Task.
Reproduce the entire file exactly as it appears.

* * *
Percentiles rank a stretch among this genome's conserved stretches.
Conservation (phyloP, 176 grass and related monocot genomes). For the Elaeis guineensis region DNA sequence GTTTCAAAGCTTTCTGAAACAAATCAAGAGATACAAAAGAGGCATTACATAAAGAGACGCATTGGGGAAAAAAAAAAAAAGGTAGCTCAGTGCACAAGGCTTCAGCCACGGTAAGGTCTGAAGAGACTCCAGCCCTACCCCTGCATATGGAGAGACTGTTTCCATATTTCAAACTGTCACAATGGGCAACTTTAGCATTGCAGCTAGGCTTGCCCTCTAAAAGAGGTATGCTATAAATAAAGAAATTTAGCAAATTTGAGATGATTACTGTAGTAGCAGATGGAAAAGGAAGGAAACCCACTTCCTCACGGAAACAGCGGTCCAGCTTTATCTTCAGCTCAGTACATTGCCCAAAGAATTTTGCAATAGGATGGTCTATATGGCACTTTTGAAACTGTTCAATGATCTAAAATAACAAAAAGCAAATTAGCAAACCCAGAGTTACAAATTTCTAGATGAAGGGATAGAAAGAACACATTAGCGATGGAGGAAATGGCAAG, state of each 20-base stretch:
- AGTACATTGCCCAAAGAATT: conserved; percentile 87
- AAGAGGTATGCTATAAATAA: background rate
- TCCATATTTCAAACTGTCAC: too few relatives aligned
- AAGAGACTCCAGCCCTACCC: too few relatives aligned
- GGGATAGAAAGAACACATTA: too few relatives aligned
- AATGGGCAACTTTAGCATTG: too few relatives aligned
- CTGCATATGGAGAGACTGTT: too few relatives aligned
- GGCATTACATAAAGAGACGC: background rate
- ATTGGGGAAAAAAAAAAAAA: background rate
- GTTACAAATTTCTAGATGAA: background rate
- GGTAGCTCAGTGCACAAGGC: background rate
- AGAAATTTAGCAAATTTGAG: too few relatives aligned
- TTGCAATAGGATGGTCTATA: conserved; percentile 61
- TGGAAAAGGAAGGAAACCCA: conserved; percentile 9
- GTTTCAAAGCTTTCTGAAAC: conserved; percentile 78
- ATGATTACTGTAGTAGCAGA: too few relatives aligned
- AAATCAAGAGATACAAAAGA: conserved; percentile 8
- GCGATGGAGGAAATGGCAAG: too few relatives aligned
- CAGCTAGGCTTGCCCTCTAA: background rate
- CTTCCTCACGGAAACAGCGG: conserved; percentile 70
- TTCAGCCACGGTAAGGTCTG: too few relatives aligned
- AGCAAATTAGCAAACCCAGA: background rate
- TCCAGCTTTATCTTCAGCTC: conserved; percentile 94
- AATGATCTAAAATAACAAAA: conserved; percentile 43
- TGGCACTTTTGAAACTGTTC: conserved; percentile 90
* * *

Percentiles rank a stretch among this genome's conserved stretches.
Conservation (phyloP, 176 grass and related monocot genomes). For the Elaeis guineensis region DNA sequence GTTTCAAAGCTTTCTGAAACAAATCAAGAGATACAAAAGAGGCATTACATAAAGAGACGCATTGGGGAAAAAAAAAAAAAGGTAGCTCAGTGCACAAGGCTTCAGCCACGGTAAGGTCTGAAGAGACTCCAGCCCTACCCCTGCATATGGAGAGACTGTTTCCATATTTCAAACTGTCACAATGGGCAACTTTAGCATTGCAGCTAGGCTTGCCCTCTAAAAGAGGTATGCTATAAATAAAGAAATTTAGCAAATTTGAGATGATTACTGTAGTAGCAGATGGAAAAGGAAGGAAACCCACTTCCTCACGGAAACAGCGGTCCAGCTTTATCTTCAGCTCAGTACATTGCCCAAAGAATTTTGCAATAGGATGGTCTATATGGCACTTTTGAAACTGTTCAATGATCTAAAATAACAAAAAGCAAATTAGCAAACCCAGAGTTACAAATTTCTAGATGAAGGGATAGAAAGAACACATTAGCGATGGAGGAAATGGCAAG, state of each 20-base stretch:
- AGTACATTGCCCAAAGAATT: conserved; percentile 87
- AAGAGGTATGCTATAAATAA: background rate
- TCCATATTTCAAACTGTCAC: too few relatives aligned
- AAGAGACTCCAGCCCTACCC: too few relatives aligned
- GGGATAGAAAGAACACATTA: too few relatives aligned
- AATGGGCAACTTTAGCATTG: too few relatives aligned
- CTGCATATGGAGAGACTGTT: too few relatives aligned
- GGCATTACATAAAGAGACGC: background rate
- ATTGGGGAAAAAAAAAAAAA: background rate
- GTTACAAATTTCTAGATGAA: background rate
- GGTAGCTCAGTGCACAAGGC: background rate
- AGAAATTTAGCAAATTTGAG: too few relatives aligned
- TTGCAATAGGATGGTCTATA: conserved; percentile 61
- TGGAAAAGGAAGGAAACCCA: conserved; percentile 9
- GTTTCAAAGCTTTCTGAAAC: conserved; percentile 78
- ATGATTACTGTAGTAGCAGA: too few relatives aligned
- AAATCAAGAGATACAAAAGA: conserved; percentile 8
- GCGATGGAGGAAATGGCAAG: too few relatives aligned
- CAGCTAGGCTTGCCCTCTAA: background rate
- CTTCCTCACGGAAACAGCGG: conserved; percentile 70
- TTCAGCCACGGTAAGGTCTG: too few relatives aligned
- AGCAAATTAGCAAACCCAGA: background rate
- TCCAGCTTTATCTTCAGCTC: conserved; percentile 94
- AATGATCTAAAATAACAAAA: conserved; percentile 43
- TGGCACTTTTGAAACTGTTC: conserved; percentile 90